Harking back on season's passed, the showrunner did not do Lori and Andrea justice. But, there was a lot to analyze those characters nonetheless. Whether they were loved or hated, they were two female characters who butted heads with the lead males, one an anti-hero, the other a villain. I don't think we've had that in a while. Michonne and Carol are great examples of strength and complexity, and the show has an eclectic group of women hands down. But, I'd love to see specifically Deanna rise to power - whether that means working against or alongside Rick. Tovah is truly enigmatic in interviews about her character, and I'd love to see more of what she can do when she has her emotions in check, her head on straight, and the capacity to lead Alexandria without a naive sense of optimism.
Oh, speaking of interesting women, (say what you want Richonne shippers) but I really like Jessie. Since JSS, and especially in that episode, she's shifted gears entirely. She killed one of the Walkers in cold blood. She managed to kill Betsy (David's wife) who committed suicide and turned into a walker. For her to grasp so quickly on doing what needs to be done to survive is miraculous in a place like Alexandria. She heeded Rick's calling to kill or die, she protected her family, and it was awesome.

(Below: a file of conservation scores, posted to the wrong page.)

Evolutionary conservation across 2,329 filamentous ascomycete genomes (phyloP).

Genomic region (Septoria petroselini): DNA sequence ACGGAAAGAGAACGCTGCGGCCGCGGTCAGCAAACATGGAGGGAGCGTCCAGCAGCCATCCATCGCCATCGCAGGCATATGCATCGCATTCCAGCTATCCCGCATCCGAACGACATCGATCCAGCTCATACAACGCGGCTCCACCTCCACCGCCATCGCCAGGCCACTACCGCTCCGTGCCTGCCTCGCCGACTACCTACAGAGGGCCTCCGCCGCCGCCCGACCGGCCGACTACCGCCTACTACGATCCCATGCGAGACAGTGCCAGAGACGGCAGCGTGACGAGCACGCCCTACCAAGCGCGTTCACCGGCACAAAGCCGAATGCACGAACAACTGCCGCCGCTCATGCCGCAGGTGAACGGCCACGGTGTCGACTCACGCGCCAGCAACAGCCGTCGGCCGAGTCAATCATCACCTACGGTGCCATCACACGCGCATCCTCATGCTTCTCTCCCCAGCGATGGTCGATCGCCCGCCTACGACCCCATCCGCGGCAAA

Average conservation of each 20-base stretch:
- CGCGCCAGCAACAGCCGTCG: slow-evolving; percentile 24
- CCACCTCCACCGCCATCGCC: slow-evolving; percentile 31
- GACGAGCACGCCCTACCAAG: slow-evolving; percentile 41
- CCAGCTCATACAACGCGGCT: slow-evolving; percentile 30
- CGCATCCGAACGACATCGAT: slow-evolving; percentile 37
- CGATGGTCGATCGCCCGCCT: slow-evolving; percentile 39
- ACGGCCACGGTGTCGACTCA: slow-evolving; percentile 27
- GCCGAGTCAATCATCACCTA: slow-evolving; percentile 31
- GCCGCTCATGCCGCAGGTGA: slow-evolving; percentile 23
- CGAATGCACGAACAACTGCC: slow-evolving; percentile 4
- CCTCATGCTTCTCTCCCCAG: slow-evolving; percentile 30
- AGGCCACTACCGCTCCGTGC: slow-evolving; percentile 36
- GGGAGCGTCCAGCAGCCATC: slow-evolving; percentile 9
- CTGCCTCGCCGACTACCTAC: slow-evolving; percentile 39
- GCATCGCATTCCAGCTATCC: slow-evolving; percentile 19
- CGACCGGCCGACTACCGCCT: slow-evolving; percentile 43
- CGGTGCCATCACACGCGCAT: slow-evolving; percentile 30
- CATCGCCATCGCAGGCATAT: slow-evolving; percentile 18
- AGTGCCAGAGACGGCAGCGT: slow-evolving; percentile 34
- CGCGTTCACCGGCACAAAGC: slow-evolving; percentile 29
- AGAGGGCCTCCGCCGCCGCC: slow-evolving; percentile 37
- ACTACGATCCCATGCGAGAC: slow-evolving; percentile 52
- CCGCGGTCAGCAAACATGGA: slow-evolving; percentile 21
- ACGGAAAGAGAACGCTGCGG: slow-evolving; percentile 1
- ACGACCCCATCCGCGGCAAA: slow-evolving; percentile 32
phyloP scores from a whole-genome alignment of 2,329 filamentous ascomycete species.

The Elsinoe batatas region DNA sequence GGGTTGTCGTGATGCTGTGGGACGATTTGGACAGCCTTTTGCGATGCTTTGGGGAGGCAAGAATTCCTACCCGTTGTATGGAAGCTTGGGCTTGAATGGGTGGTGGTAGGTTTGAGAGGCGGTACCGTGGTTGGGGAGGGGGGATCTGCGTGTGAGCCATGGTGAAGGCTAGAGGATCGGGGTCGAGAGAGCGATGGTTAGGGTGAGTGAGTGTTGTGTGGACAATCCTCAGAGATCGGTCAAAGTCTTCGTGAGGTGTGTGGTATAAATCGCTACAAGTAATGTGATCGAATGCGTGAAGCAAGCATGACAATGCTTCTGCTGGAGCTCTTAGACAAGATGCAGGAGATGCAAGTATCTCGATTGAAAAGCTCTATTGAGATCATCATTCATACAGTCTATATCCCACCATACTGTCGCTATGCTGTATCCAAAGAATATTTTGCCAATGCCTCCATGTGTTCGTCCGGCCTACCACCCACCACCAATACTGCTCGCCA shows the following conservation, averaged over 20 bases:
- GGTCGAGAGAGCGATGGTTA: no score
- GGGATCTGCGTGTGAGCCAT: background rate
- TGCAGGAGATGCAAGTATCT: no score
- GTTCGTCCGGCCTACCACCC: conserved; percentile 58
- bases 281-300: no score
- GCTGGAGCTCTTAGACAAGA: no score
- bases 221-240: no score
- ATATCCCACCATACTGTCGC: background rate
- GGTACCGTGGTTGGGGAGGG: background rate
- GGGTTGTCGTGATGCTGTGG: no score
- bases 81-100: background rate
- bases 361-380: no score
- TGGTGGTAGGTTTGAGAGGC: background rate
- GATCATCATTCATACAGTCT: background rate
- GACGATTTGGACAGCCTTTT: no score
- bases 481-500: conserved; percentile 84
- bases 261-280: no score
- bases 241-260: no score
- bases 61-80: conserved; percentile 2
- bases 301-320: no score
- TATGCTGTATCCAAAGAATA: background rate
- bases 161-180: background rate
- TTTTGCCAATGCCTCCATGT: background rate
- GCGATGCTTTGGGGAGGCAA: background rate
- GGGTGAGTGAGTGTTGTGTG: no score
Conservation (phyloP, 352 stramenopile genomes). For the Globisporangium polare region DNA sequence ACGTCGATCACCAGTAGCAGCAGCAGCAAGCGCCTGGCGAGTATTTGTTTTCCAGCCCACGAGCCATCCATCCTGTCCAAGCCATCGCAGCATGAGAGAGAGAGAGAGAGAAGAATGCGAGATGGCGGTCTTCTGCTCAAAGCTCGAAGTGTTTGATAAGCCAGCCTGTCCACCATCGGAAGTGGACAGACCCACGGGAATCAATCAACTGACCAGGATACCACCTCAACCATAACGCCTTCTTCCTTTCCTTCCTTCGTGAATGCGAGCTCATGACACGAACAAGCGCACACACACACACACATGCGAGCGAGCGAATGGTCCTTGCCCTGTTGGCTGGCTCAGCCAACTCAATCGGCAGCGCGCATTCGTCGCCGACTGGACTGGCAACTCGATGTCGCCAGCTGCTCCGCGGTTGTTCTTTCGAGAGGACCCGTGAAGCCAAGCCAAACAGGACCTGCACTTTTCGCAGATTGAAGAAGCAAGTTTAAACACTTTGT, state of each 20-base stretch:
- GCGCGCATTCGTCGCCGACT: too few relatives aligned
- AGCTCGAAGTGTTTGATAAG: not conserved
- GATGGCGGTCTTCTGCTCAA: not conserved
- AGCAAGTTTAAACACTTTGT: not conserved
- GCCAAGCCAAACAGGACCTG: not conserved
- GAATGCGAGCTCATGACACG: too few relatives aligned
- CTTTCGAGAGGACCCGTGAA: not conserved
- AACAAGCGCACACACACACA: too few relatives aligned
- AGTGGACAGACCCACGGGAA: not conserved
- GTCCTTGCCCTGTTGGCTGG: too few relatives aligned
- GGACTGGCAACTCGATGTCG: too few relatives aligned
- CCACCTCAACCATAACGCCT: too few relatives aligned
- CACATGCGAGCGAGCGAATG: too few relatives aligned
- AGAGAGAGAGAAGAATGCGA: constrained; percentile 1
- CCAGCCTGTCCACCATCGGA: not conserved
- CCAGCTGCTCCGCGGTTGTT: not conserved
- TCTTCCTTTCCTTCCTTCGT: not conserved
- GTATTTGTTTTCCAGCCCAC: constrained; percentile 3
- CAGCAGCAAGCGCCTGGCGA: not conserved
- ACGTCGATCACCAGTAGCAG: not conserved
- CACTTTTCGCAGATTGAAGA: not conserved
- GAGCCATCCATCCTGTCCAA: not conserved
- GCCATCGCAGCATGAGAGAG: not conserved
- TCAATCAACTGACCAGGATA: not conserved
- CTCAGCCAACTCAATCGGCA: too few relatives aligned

But, in protecting her children, Jessie's also lost their trust. It's a rough exchange. She's not winning any cool points with her youngest Sam, who she tried to bribe with cookies. She's not winning Mother of the Year awards with Ron - ever. Her "kill or be killed" new stance is off-putting to her children who suffered abuse from their father, who her boyfriend killed. Complicated, much?
But does her grasp of reality warrant a major propulsion into a relationship with Rick? I'm not sure. I've never been a hardcore shipper in any fandom. Those feelings of "these two people have to be together or I'll hate everyone who dare comes between them" have never resided in me as a fangirl. To me, I see Rick with Lori; even though, yes, she's dead, and he's automatically shipped with her because they were married. But I don't hate that Rick is with Jessie but I don't love it either. I don't hate that Rick wasn't with Michonne, even if he wasn't with Jessie. I just didn't see Rick with anyone - in general.